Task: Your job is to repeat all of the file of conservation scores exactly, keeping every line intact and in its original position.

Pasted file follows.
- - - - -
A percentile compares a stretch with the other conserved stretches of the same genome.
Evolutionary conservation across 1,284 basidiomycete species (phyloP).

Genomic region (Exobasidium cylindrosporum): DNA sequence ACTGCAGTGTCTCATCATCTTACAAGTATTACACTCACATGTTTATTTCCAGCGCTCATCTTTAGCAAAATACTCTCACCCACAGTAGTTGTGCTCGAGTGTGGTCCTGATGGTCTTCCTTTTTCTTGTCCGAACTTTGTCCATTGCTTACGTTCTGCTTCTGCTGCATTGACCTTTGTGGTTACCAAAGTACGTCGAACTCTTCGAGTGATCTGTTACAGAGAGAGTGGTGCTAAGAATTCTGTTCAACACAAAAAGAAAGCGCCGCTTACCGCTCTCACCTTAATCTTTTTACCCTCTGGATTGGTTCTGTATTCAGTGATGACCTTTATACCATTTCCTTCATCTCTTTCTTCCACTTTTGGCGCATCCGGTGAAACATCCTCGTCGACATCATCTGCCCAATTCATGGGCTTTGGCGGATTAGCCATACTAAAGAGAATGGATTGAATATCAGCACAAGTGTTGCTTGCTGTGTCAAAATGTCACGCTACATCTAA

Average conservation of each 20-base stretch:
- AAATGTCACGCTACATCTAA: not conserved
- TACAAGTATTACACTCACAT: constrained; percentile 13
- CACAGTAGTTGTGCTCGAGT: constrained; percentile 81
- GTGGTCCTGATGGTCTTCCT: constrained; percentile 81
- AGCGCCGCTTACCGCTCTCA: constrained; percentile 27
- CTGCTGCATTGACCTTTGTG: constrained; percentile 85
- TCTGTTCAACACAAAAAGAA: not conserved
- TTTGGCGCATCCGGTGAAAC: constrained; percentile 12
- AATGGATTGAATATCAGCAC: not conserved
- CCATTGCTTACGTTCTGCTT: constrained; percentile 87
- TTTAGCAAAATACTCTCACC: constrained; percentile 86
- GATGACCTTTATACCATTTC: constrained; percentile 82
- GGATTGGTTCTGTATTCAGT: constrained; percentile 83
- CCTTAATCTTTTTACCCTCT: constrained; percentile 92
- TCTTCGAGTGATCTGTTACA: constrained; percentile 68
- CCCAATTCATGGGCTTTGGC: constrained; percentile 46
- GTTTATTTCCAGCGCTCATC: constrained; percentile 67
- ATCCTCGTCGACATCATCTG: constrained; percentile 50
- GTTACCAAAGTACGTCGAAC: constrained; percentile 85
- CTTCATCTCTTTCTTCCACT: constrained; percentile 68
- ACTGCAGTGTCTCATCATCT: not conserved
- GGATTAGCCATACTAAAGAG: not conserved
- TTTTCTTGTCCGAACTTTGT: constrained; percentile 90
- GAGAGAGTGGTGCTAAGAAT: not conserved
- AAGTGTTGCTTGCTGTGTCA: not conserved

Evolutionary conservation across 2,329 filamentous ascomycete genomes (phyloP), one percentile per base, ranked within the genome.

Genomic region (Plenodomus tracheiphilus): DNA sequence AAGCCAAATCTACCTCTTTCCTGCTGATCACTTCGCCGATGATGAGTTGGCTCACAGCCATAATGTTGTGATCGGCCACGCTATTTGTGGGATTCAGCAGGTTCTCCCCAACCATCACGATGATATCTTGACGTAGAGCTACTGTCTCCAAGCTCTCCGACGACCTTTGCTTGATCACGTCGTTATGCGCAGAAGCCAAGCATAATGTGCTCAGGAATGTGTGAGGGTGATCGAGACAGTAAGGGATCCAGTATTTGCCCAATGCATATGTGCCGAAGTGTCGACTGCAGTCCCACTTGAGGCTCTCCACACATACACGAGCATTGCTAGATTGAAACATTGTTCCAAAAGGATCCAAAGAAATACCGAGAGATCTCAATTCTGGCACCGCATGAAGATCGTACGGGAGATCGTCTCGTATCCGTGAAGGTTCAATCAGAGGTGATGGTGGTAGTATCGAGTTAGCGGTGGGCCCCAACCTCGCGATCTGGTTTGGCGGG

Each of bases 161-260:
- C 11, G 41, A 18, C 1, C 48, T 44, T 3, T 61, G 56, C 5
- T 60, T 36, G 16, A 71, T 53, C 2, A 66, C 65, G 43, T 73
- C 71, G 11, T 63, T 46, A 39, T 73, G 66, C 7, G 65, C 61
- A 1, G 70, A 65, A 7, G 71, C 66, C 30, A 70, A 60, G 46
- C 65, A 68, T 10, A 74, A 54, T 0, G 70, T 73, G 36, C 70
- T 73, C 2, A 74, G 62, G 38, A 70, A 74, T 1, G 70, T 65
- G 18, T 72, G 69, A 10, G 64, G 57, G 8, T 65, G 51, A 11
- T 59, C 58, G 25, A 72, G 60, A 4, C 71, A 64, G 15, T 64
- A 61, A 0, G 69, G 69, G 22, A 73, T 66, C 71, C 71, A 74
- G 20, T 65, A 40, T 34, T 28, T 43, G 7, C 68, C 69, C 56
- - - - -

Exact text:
A percentile compares a stretch with the other conserved stretches of the same genome.
Evolutionary conservation across 1,284 basidiomycete species (phyloP).

Genomic region (Exobasidium cylindrosporum): DNA sequence ACTGCAGTGTCTCATCATCTTACAAGTATTACACTCACATGTTTATTTCCAGCGCTCATCTTTAGCAAAATACTCTCACCCACAGTAGTTGTGCTCGAGTGTGGTCCTGATGGTCTTCCTTTTTCTTGTCCGAACTTTGTCCATTGCTTACGTTCTGCTTCTGCTGCATTGACCTTTGTGGTTACCAAAGTACGTCGAACTCTTCGAGTGATCTGTTACAGAGAGAGTGGTGCTAAGAATTCTGTTCAACACAAAAAGAAAGCGCCGCTTACCGCTCTCACCTTAATCTTTTTACCCTCTGGATTGGTTCTGTATTCAGTGATGACCTTTATACCATTTCCTTCATCTCTTTCTTCCACTTTTGGCGCATCCGGTGAAACATCCTCGTCGACATCATCTGCCCAATTCATGGGCTTTGGCGGATTAGCCATACTAAAGAGAATGGATTGAATATCAGCACAAGTGTTGCTTGCTGTGTCAAAATGTCACGCTACATCTAA

Average conservation of each 20-base stretch:
- AAATGTCACGCTACATCTAA: not conserved
- TACAAGTATTACACTCACAT: constrained; percentile 13
- CACAGTAGTTGTGCTCGAGT: constrained; percentile 81
- GTGGTCCTGATGGTCTTCCT: constrained; percentile 81
- AGCGCCGCTTACCGCTCTCA: constrained; percentile 27
- CTGCTGCATTGACCTTTGTG: constrained; percentile 85
- TCTGTTCAACACAAAAAGAA: not conserved
- TTTGGCGCATCCGGTGAAAC: constrained; percentile 12
- AATGGATTGAATATCAGCAC: not conserved
- CCATTGCTTACGTTCTGCTT: constrained; percentile 87
- TTTAGCAAAATACTCTCACC: constrained; percentile 86
- GATGACCTTTATACCATTTC: constrained; percentile 82
- GGATTGGTTCTGTATTCAGT: constrained; percentile 83
- CCTTAATCTTTTTACCCTCT: constrained; percentile 92
- TCTTCGAGTGATCTGTTACA: constrained; percentile 68
- CCCAATTCATGGGCTTTGGC: constrained; percentile 46
- GTTTATTTCCAGCGCTCATC: constrained; percentile 67
- ATCCTCGTCGACATCATCTG: constrained; percentile 50
- GTTACCAAAGTACGTCGAAC: constrained; percentile 85
- CTTCATCTCTTTCTTCCACT: constrained; percentile 68
- ACTGCAGTGTCTCATCATCT: not conserved
- GGATTAGCCATACTAAAGAG: not conserved
- TTTTCTTGTCCGAACTTTGT: constrained; percentile 90
- GAGAGAGTGGTGCTAAGAAT: not conserved
- AAGTGTTGCTTGCTGTGTCA: not conserved

Evolutionary conservation across 2,329 filamentous ascomycete genomes (phyloP), one percentile per base, ranked within the genome.

Genomic region (Plenodomus tracheiphilus): DNA sequence AAGCCAAATCTACCTCTTTCCTGCTGATCACTTCGCCGATGATGAGTTGGCTCACAGCCATAATGTTGTGATCGGCCACGCTATTTGTGGGATTCAGCAGGTTCTCCCCAACCATCACGATGATATCTTGACGTAGAGCTACTGTCTCCAAGCTCTCCGACGACCTTTGCTTGATCACGTCGTTATGCGCAGAAGCCAAGCATAATGTGCTCAGGAATGTGTGAGGGTGATCGAGACAGTAAGGGATCCAGTATTTGCCCAATGCATATGTGCCGAAGTGTCGACTGCAGTCCCACTTGAGGCTCTCCACACATACACGAGCATTGCTAGATTGAAACATTGTTCCAAAAGGATCCAAAGAAATACCGAGAGATCTCAATTCTGGCACCGCATGAAGATCGTACGGGAGATCGTCTCGTATCCGTGAAGGTTCAATCAGAGGTGATGGTGGTAGTATCGAGTTAGCGGTGGGCCCCAACCTCGCGATCTGGTTTGGCGGG

Each of bases 161-260:
- C 11, G 41, A 18, C 1, C 48, T 44, T 3, T 61, G 56, C 5
- T 60, T 36, G 16, A 71, T 53, C 2, A 66, C 65, G 43, T 73
- C 71, G 11, T 63, T 46, A 39, T 73, G 66, C 7, G 65, C 61
- A 1, G 70, A 65, A 7, G 71, C 66, C 30, A 70, A 60, G 46
- C 65, A 68, T 10, A 74, A 54, T 0, G 70, T 73, G 36, C 70
- T 73, C 2, A 74, G 62, G 38, A 70, A 74, T 1, G 70, T 65
- G 18, T 72, G 69, A 10, G 64, G 57, G 8, T 65, G 51, A 11
- T 59, C 58, G 25, A 72, G 60, A 4, C 71, A 64, G 15, T 64
- A 61, A 0, G 69, G 69, G 22, A 73, T 66, C 71, C 71, A 74
- G 20, T 65, A 40, T 34, T 28, T 43, G 7, C 68, C 69, C 56